A friend of mine in Baltimore emailed last night to ask if I'd heard about a landslide near where he lives. I hadn't, but it was a doozy
-- part of a major street collapsed yesterday, swallowing cars and flooding railroad tracks that ran below street level.
Fortunately, and somewhat miraculously, no one was injured, but seeing the footage was a timely reminder that now would an excellent time for the United States to make some investments in transportation infrastructure.
At roughly the same time as the Baltimore slide, Michael Grunwald was reporting
that the Obama administration is thinking along the same lines.
Republicans have urged the Obama Administration to propose a major transportation bill, calling America's crumbling infrastructure a natural issue for bipartisan cooperation. Well, on Tuesday, the Administration unveiled a four-year, $300-billion transportation bill. It included a 22% increase in highway funding, a 70% increase in transit funding, and a provision allowing states to put tolls on interstates. At a time when one in nine U.S. bridges are rated "structurally deficient," and nearly half the public lacks access to public transit, it's a pretty ambitious piece of legislation.
Well, good. Improvements to the nation's transportation infrastructure are not exactly optional -- this is a question of "when" not "if." It's not like we're prepared to stop moving people and products around the country, and it's more cost effective to repair and improve existing infrastructure than wait for roadways to deteriorate to the point of collapse.
And at least in theory, the pieces appear to have lined up nicely. We have a strong need for improvements; we have workers eager to begin projects and earn a paycheck; and we can even borrow money easily to afford these investments.
So why is it the White House's major transportation bill generated almost no attention this week? Perhaps because it's generally understood that congressional Republicans aren't going to pass it.
More from Grunwald's piece
[N]o matter how much Republicans say they care about infrastructure, they're not going to accept any infrastructure proposals that come from President Barack Obama. They opposed his $50 billion "roads, rails and runways" proposal in 2010, and then again when it was expanded and incorporated into his American Jobs Act in 2011. They've blocked Obama's plans for an infrastructure bank and a national high-speed rail network. They've also blocked Obama's proposals for corporate tax reform, which is relevant, because the new GROW AMERICA Act depends on tax reform for much of its financing. Other than its hideous acronym -- it stands for Generating Renewal, Opportunity, and Work with Accelerated Mobility, Efficiency and Rebuilding of Infrastructure and Communities throughout America -- GROW AMERICA has a lot of attractive features. It extends Obama's commitment to "Fix It First," focusing on upgrades for neglected infrastructure that will reduce the nation's maintenance backlog rather than new projects that increase the maintenance backlog. And while transportation bills are known on Capitol Hill as "highway bills," GROW AMERICA continues the Administration's subtle shift towards passenger rail, freight rail, dedicated bus lanes, and other programs that don't necessarily involve asphalt.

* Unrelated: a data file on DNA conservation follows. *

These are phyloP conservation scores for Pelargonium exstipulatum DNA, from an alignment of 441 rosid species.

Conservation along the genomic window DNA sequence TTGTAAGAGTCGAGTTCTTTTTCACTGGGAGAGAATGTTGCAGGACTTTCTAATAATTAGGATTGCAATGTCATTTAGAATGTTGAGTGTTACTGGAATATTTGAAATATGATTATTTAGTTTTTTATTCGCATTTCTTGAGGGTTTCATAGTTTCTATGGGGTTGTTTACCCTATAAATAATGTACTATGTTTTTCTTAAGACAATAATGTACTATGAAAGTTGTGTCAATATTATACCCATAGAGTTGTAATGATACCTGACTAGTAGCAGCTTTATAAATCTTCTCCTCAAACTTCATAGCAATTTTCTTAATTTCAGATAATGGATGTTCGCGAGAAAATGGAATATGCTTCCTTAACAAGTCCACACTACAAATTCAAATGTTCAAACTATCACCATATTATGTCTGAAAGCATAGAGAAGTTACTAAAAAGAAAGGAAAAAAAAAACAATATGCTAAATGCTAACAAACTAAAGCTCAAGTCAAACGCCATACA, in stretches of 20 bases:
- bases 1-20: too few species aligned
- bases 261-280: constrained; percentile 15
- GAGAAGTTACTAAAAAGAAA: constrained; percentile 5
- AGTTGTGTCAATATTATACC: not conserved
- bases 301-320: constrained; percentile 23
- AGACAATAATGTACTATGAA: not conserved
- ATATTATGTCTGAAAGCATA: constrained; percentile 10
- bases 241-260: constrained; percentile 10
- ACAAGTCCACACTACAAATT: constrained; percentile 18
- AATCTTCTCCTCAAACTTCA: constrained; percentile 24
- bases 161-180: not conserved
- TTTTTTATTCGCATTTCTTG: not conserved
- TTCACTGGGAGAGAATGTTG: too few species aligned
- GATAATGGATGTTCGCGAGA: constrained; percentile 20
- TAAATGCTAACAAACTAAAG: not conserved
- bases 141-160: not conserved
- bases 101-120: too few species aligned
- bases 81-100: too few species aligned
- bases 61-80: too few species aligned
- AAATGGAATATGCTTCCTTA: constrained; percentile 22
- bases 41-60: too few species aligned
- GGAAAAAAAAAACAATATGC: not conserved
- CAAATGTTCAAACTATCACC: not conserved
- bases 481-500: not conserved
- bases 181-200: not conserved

Obama and his team keep unveiling policy proposals like these, as if the American policymaking process were still normal and a functioning Congress stood ready to evaluate proposals on the merits. Left unsaid, however, is that just about everyone, including officials in the West Wing, realizes that the administration is going through the motions, cognizant of the fact that the legislative branch of government won't actually do anything, even in response to good, necessary ideas.
Indeed, Republicans on the Ways and Means Committee made this argument rather explicitly
this week, insisting that they'll approve hundreds of billions of dollars in tax breaks, relying exclusively on deficit financing, but Democrats shouldn't bother to even ask about "new spending" -- on anything.
Barring an unexpected turnaround in voter-turnout models this year, it means U.S. infrastructure will simply have to wait for an indefinite number of years for a sorely needed upgrade.